## Can the sum of interior angles of a triangle be more than or less than 180 degrees?

What is the sum of the interior angles of a triangle? Most of people would answer 180 degrees, but physicists and mathematicians want to point out something with the question and answer.

Normally, if you draw a triangle on a paper, then the sum of three angles must be 180 degrees.

This is not an accurate description, but the geometry on a flat plane is called the Euclidean geometry. For instance, “parallel lines do not intersect" is one of the statements included in this geometry.

Now, what will happen if it is not on a flat plane? Namely, if you draw a figure on a curved surface, you may encounter some results which are not our commonsense. Such geometry is known as a non-Euclidean geometry.

A typical example is a sphere. So let's imagine drawing a figure on the surface of the Earth. For humans’ point of view, it looks a flat plane on the Earth. However, it is a sphere macroscopically.

Let's start with the North Pole A in the figure. Draw a line straight down to the equator. Then, change the direction at the intersection B with a right angle. Keep drawing a straight line along with the equator. The distance should be one forth of the circumference of the circle made with the equator until point C. Finally, change the direction with a right angle, and draw a straight line toward the North Pole as shown in the figure.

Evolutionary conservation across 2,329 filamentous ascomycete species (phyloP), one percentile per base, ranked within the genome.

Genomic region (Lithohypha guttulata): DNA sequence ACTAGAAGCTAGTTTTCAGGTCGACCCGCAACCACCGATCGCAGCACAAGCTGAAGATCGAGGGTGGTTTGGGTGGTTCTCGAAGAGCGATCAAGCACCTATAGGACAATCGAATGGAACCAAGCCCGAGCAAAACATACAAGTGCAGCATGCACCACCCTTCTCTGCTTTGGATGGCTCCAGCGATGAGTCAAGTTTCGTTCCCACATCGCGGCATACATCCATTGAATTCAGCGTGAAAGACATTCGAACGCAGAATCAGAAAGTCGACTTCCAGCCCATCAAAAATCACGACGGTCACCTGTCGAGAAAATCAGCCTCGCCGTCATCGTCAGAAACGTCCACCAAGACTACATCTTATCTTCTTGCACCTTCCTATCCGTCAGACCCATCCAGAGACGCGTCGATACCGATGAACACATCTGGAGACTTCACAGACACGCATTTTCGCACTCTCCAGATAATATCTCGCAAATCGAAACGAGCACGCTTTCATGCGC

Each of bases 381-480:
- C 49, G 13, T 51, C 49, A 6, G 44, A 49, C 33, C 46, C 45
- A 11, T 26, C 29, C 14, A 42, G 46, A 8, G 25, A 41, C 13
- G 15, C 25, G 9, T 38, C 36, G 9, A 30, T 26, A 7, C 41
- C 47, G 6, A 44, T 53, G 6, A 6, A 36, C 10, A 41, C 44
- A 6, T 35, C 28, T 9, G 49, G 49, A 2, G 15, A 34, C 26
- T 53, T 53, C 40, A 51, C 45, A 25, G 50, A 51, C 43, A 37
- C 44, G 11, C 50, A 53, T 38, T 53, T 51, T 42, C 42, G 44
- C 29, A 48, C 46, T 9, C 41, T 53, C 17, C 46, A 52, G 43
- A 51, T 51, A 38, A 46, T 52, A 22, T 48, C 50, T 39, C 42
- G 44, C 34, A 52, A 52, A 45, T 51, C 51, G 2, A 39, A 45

You can see a large triangle on the Earth; then, look at each angle. The angles of B and C are 90 degrees, respectively. In this example, the angle A is also 90 degrees.

Therefore, the sum of the interior angles of the triangle becomes 270 degrees. In other words, the sum of the interior angles of a triangle in non-Euclidean geometry is not necessarily equal to 180 degrees.

In fact, this geometry is used for Einstein's theory of general relativity. The mass of stars deforms the space, and light goes on the curved surface. Thus, you have to take the above discussion into account to describe such mechanism.

Simply put, the general theory of relativity reinterprets the dynamics as the strength of gravity equivalent with the curvature of space.

Speaking of relativity, it still sounds like a scientific fiction. However, the Global Positioning System (GPS) is an application of the theories of relativity, and GPS could not be made without such modern theories of physics.